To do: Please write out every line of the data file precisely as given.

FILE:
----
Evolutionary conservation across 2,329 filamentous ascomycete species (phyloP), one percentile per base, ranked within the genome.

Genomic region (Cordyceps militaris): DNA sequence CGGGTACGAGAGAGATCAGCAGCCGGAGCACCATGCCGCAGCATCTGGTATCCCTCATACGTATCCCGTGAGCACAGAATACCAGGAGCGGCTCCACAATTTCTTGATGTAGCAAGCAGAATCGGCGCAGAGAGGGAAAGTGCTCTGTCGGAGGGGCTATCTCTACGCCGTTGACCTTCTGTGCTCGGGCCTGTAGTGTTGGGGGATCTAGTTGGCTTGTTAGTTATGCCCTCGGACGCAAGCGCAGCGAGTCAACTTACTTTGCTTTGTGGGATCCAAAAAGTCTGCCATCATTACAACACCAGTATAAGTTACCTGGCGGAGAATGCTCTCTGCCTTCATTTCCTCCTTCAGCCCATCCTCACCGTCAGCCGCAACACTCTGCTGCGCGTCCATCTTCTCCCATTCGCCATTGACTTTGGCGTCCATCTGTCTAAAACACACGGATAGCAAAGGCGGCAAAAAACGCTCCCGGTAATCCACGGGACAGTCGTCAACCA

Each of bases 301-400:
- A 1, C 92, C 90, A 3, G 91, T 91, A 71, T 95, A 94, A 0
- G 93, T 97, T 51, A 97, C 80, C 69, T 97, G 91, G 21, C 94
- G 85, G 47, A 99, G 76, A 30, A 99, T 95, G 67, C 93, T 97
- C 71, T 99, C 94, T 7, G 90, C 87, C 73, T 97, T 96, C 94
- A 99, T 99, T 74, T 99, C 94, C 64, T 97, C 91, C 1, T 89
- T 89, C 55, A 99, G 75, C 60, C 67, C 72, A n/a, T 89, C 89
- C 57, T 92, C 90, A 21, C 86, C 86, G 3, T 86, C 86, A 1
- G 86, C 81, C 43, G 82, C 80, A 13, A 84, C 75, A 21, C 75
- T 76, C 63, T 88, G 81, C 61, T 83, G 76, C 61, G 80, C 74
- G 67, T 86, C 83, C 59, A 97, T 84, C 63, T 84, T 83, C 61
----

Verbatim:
Evolutionary conservation across 2,329 filamentous ascomycete species (phyloP), one percentile per base, ranked within the genome.

Genomic region (Cordyceps militaris): DNA sequence CGGGTACGAGAGAGATCAGCAGCCGGAGCACCATGCCGCAGCATCTGGTATCCCTCATACGTATCCCGTGAGCACAGAATACCAGGAGCGGCTCCACAATTTCTTGATGTAGCAAGCAGAATCGGCGCAGAGAGGGAAAGTGCTCTGTCGGAGGGGCTATCTCTACGCCGTTGACCTTCTGTGCTCGGGCCTGTAGTGTTGGGGGATCTAGTTGGCTTGTTAGTTATGCCCTCGGACGCAAGCGCAGCGAGTCAACTTACTTTGCTTTGTGGGATCCAAAAAGTCTGCCATCATTACAACACCAGTATAAGTTACCTGGCGGAGAATGCTCTCTGCCTTCATTTCCTCCTTCAGCCCATCCTCACCGTCAGCCGCAACACTCTGCTGCGCGTCCATCTTCTCCCATTCGCCATTGACTTTGGCGTCCATCTGTCTAAAACACACGGATAGCAAAGGCGGCAAAAAACGCTCCCGGTAATCCACGGGACAGTCGTCAACCA

Each of bases 301-400:
- A 1, C 92, C 90, A 3, G 91, T 91, A 71, T 95, A 94, A 0
- G 93, T 97, T 51, A 97, C 80, C 69, T 97, G 91, G 21, C 94
- G 85, G 47, A 99, G 76, A 30, A 99, T 95, G 67, C 93, T 97
- C 71, T 99, C 94, T 7, G 90, C 87, C 73, T 97, T 96, C 94
- A 99, T 99, T 74, T 99, C 94, C 64, T 97, C 91, C 1, T 89
- T 89, C 55, A 99, G 75, C 60, C 67, C 72, A n/a, T 89, C 89
- C 57, T 92, C 90, A 21, C 86, C 86, G 3, T 86, C 86, A 1
- G 86, C 81, C 43, G 82, C 80, A 13, A 84, C 75, A 21, C 75
- T 76, C 63, T 88, G 81, C 61, T 83, G 76, C 61, G 80, C 74
- G 67, T 86, C 83, C 59, A 97, T 84, C 63, T 84, T 83, C 61